Turkey's banking watchdog (BDDK) on June 19th took control of the country's seventh largest bank, Pamukbank, driving the Istanbul Stock Exchange (ISE) into a sharp decline.
The ISE index ended June 19th down 2.05% at 9,378.43, with the banking sector index falling 2.75% on the day.
Nevertheless, the decision was hailed by outside observers of the country's road to economic recovery as a much-needed step towards reforming the beleaguered banking sector.
"This decision is yet another demonstration of the BDDK's strong commitment to placing Turkey's banking sector on a sound footing. It marks a critical step in the recapitalization exercise of the private banking system…" said IMF External Relations Department Director Thomas C. Dawson on June 19th.
The ISE’s downturn came in contrast to a fleeting boost on June 13th following an announcement by the BDDK that a recent audit showed the banking sector to be sound. All of the banks but one, Sekerbank, were shown to have met their capital needs of 1,102tr lira (around $700m) of a total 1,326tr lira in extra capital the BDDK deemed necessary at the end of 2001. The BDDK now requires banks to have a minimum capital adequacy ratio (CAR) of 8%, in line with international standards
Following its seizure of Pamukbank, the BDDK received considerable kudos abroad, with U.S. Treasury Under Secretary for International Affairs John B. Taylor saying on June 19th the BDDK's "forceful actions" were welcomed.
"These actions are critical steps in the plan to recapitalize the private banking system and they demonstrate the on-going commitment of the Turkish authorities to implement the economic program," he said in a press release.
The recapitalization plan, central to Turkey's $16bn IMF-backed reform package, is meant to unburden banks of bad debt incurred when Turkish companies were unable to repay loans following the February 2001 crisis.
It is hoped that the recapitalization will free banks to inject much-needed capital into the economy, with outstanding loans renegotiated at new favourable terms.
"Turkey's reform measures are strengthening the prospects for economic recovery," Taylor said.
Turkey's beleaguered banking sector was at the heart of the February 2001 economic crisis, which saw the lira lose nearly half of its value and the economy contract by 9.4%.
Turkey's Economy Minister Kemal Dervis said on June 20th that reform of the banking sector would shore up the economy and said the BDDK's decision "was a pleasing development."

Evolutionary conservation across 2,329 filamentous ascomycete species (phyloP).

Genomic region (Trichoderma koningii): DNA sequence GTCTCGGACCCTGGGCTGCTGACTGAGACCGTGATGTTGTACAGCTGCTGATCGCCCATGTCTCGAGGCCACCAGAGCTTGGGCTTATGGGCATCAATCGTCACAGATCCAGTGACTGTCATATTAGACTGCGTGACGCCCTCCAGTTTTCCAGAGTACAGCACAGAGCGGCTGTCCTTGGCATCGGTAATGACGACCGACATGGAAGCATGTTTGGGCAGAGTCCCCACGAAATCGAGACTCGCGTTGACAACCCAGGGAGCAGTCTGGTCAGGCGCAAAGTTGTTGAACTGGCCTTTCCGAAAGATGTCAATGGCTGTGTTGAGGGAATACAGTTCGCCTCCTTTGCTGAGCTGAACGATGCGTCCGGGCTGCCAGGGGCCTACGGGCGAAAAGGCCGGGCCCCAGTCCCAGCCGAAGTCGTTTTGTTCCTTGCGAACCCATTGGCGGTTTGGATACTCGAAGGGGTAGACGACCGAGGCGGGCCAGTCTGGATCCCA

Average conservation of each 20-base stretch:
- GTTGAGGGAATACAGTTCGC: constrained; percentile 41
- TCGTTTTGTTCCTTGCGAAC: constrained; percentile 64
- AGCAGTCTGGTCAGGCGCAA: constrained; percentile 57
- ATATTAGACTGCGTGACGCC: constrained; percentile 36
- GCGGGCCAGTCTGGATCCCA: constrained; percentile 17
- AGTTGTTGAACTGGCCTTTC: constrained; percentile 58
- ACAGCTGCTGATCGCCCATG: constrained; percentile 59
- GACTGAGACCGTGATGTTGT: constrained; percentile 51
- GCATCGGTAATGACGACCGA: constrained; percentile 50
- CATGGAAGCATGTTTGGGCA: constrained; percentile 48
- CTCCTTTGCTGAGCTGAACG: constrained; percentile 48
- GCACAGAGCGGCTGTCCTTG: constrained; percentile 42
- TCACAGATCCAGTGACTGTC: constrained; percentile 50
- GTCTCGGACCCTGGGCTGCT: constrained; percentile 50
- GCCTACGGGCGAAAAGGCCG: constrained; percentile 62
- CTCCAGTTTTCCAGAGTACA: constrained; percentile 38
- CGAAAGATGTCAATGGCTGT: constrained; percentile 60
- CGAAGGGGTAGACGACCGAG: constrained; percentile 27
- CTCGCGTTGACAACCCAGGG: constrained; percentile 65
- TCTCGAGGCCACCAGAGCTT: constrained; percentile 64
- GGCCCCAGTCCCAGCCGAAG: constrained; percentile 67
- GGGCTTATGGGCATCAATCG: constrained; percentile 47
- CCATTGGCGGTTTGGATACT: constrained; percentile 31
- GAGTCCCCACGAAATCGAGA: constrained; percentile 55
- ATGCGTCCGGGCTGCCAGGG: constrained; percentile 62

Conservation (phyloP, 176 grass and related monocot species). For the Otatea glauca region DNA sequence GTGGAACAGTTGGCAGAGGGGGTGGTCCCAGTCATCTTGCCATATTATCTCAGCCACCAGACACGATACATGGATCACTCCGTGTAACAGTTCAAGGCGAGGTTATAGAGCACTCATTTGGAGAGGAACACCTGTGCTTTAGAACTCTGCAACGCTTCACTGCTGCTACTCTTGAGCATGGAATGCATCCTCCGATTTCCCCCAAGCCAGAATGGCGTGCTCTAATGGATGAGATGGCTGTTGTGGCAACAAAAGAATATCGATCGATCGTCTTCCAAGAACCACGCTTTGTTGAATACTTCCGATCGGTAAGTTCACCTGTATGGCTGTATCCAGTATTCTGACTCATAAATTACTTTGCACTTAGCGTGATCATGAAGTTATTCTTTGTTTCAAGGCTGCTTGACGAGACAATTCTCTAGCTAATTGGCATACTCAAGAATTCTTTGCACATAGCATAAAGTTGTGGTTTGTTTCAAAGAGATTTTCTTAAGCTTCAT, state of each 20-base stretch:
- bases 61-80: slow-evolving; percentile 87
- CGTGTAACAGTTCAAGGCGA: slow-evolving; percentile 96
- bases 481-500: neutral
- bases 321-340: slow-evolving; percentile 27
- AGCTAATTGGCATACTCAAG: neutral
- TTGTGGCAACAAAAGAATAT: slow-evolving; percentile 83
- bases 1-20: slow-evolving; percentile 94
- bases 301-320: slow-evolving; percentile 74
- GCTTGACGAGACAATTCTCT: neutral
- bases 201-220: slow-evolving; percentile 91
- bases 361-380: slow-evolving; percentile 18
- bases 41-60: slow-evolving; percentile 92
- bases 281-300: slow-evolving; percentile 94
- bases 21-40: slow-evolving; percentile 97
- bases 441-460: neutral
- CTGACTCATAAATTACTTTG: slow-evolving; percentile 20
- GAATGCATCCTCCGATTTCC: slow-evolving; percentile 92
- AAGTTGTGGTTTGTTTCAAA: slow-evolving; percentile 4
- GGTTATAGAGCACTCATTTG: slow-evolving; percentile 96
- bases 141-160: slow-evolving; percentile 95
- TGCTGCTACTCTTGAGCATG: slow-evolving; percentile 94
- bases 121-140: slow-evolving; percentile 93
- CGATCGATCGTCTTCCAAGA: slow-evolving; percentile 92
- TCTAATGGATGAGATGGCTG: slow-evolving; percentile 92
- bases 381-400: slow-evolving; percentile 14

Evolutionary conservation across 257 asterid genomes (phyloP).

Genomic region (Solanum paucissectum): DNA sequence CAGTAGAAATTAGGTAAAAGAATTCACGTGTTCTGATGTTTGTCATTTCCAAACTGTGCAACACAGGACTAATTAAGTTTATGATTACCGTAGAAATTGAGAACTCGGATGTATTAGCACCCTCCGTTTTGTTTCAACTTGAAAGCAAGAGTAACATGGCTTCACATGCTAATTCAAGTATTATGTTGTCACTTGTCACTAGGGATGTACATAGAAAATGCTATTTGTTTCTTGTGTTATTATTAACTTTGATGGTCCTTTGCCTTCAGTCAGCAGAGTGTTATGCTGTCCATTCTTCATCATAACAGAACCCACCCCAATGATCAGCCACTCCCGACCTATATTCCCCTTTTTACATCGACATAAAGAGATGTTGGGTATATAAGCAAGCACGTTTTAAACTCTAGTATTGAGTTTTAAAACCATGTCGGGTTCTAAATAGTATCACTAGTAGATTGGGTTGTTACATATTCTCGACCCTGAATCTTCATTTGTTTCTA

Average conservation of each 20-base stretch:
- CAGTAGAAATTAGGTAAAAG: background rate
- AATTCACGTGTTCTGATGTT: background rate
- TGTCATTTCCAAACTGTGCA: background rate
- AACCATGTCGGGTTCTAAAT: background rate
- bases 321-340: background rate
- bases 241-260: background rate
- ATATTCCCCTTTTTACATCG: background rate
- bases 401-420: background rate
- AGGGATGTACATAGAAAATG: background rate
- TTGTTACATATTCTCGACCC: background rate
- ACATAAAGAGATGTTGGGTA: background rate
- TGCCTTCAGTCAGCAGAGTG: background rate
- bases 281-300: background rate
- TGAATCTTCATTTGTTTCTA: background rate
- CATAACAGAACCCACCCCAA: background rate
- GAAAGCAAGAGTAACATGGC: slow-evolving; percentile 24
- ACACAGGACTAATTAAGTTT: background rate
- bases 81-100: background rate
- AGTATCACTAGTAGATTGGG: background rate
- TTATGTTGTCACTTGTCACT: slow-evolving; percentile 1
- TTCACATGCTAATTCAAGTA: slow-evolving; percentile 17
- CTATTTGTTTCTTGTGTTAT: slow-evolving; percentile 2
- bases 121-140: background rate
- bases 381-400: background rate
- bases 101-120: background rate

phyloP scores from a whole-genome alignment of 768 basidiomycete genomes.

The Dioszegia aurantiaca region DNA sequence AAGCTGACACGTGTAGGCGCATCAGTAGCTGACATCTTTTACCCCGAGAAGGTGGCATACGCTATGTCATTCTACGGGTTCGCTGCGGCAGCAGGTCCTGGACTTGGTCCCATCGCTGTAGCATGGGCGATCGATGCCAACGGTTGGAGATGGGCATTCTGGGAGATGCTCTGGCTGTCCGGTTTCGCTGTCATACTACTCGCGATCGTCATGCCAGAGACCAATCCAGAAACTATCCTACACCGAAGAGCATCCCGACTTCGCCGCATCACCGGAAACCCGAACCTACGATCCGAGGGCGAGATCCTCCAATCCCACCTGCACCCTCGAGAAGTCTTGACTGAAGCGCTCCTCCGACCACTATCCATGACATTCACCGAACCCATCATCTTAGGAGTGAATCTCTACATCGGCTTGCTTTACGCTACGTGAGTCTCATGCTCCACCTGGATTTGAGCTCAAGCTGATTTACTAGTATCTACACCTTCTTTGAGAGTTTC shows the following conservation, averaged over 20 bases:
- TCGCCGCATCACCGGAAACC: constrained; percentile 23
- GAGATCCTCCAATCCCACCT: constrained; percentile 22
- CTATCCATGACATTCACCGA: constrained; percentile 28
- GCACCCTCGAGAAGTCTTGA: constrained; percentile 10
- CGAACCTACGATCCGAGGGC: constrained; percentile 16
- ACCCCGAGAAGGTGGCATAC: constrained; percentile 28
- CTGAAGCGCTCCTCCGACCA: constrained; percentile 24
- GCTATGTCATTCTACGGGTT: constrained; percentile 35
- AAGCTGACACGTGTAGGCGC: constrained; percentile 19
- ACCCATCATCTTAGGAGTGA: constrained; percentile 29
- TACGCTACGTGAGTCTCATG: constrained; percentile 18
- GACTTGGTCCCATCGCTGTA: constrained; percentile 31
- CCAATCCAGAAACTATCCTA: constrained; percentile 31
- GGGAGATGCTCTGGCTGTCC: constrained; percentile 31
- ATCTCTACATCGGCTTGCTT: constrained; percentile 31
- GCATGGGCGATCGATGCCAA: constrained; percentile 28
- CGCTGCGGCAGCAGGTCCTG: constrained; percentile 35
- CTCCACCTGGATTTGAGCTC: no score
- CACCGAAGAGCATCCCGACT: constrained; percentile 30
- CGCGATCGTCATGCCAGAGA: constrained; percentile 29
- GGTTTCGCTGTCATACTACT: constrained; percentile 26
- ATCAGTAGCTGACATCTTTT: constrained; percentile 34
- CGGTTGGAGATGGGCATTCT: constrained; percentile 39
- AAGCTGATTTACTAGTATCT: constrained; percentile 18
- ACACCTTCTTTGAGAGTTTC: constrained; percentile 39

"Our economy is at a turning point in 2002, as inflation has started to decrease and economic growth has begun again," Dervis said.
"It should not be forgotten that the robust structure and activities of the banking sector … are one of the basic necessities in maintaining this trend and entering into a process of sustainable growth in the medium-term."
The country is currently within reach of its goal of 35% year-end inflation and 3% growth. And the IMF is due to review progress under the loan by the end of June, which would lead to the disbursement of a $1.1bn tranche.
But political infighting in the ruling three-party coalition has razed the shaky façade of unity, and EU-demanded reforms are not likely to be considered before July 1st, when parliament will return briefly from its summer recess to debate the contentious issue of abolishing the death penalty.
The seizure of Pamukbank compounded uncertainties in the market, with shares of Cukurova Holding-owned Turkcell plummeting 17.8% on June 21st.
And with Pamukbank now under state receivership, the future of its sister bank Yapi Kredi - Turkey's fourth largest private lender by assets - now looks uncertain.
The BDDK replaced two of Yapi Kredi's board members, including Cukurova Holding head Mehmet Emin Karamehmet, who was ordered by an Ankara court on June 19th along with several directors of Pamukbank not to leave the country. The court also ordered the freezing of their assets.
Questions are mounting about how to make up for Pamukbank's $2bn capital shortfall. It is unclear whether Cukurova Holding's other concerns, including mobile provider Turkcell and pay TV service Digiturk, can be sold off to reform the lender. There are unresolved issues of cross ownership between Pamukbank and Yapi Kredi, which form the core of the group. Banking and financial services make up 45% of Cukurova's revenue.
With the removal of Karamehmet and his fellow board member, the BDDK now has executive control over 40% of Yapi Kredi shares, as a recent IMF-backed law forbids shareholders in failed banks from holding a majority stake in a failed bank.
Trading of Yapi Kredi shares resumed on June 24th after they were suspended last week, opening down 12.24%. And on June 21st the bank announced $573.2m in losses in 2001.
The banking watchdog said on June 21st that it had revised its original estimate of bad loans by private banks included in an audit of their capital shortfall from 7% to 25%. It said that $1.6bn of loans extended by banks would go down as losses.